Word of mouth marketing, buzz marketing – are they word of mouth?

WOM 1Many besides network marketers are trying to benefit from word of mouth – that special, honest and transparent talk between people, women especially, about products, TV shows, music, movies, and all manner of things they like and don’t like.

The key to the effectiveness of word of mouth, according to Wikepedia, is:

“People are more inclined to believe word of mouth promotion than more formal forms of promotion because the communicator is unlikely to have an ulterior motive (ie.: they are not out to sell you something)…”

To get that kind of chatter, remarkable companies try to create products that are so different, so unique, like TIVO and iPods say, that people WANT to talk about them to each other. Some companies do wild publicity stunts or really neat ads (like Apple’s Superbowl ad in the 80’s) that get people talking about the product.

That kind of talk is called “buzz.” And marketers everywhere crave it for their products above all else, because it’s done among people who trust each other (unlike marketers, whom we don’t trust).

Now think about most companies that are looking to increase sales. Many think their #1 challenge is coming up with more creative marketing techniques, rather than more remarkable products. So, when some very clever marketing folks figured out how to take advantage of the talk between people who trust and know each other, these people jumped at it. And now we have word of mouth marketing.

“Word of mouth marketing is a term used in the marketing industry to descibe activities that companies undertake to generate favorable word of mouth publicity about products and services.” Wikpedia

One form of this is buzz marketing where people with some influence on the Internet will promote stuff to their IM buddy lists or blog readers, for example, in exchange for products or currency.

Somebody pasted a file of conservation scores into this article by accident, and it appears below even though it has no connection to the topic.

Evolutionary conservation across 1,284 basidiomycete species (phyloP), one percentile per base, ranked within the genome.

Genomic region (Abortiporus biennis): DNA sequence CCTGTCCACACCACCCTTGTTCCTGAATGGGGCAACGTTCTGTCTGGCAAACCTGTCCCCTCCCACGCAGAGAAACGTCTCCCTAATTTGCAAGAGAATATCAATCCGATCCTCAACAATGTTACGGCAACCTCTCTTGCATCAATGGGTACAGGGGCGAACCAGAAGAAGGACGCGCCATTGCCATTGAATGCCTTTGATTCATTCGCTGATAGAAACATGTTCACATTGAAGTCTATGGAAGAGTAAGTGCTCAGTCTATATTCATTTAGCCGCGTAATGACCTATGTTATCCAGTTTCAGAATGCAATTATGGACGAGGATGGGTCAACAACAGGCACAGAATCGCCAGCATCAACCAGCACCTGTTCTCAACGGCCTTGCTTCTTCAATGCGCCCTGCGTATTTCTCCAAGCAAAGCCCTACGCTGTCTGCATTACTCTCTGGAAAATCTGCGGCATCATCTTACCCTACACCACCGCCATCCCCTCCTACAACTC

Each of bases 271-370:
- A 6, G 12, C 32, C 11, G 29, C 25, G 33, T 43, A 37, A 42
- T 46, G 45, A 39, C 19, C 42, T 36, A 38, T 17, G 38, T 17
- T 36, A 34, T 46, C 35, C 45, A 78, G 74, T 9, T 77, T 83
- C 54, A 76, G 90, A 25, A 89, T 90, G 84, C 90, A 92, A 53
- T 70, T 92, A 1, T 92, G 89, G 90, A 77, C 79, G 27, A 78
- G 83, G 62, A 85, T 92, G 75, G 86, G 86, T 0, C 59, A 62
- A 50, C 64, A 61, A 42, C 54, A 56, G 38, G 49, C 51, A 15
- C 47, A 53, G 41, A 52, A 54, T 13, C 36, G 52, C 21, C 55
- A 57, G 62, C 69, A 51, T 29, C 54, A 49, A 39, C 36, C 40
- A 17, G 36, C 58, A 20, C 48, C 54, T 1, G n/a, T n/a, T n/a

Bottom line: a company can buy word of mouth. Including those that haven’t created products that are remarkable enough for people to talk up on their own.

The paid word of mouthers get free products, memberships, commissions, whatever.

So, do you think this is word of mouth as normal people understand and use it?

Taking advantage of many people’s need for income or free product, some companies promote this kind of behavior among friends regardless of the effect on the relationships they’re exploiting.

“We know that the most powerful form of marketing is an advocacy message from a trusted friend,” says Steve Knox, Vocalpoint’s CEO.

Indeed. Those precious trusted friends are not his to lose. They’re yours, and they’re the trusted friends of all the hundreds of thousands of people who are being recruited to act in this new predatory manner.

Would you want to know it’s happening to you when your friends are talking? (See Should the P&G moms disclose they’re “on the take”?)

If yes, then, IF you are doing that kind of promotion, as a network marketer or a paid word of mouth promoter, TELL YOUR PALS UP FRONT. If you love the thing you’re talking about, it shouldn’t be a problem that you promoting it extra.

Is it really worth risking your relationships for a few bars of soap or a few shekels?

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Kim Klaver

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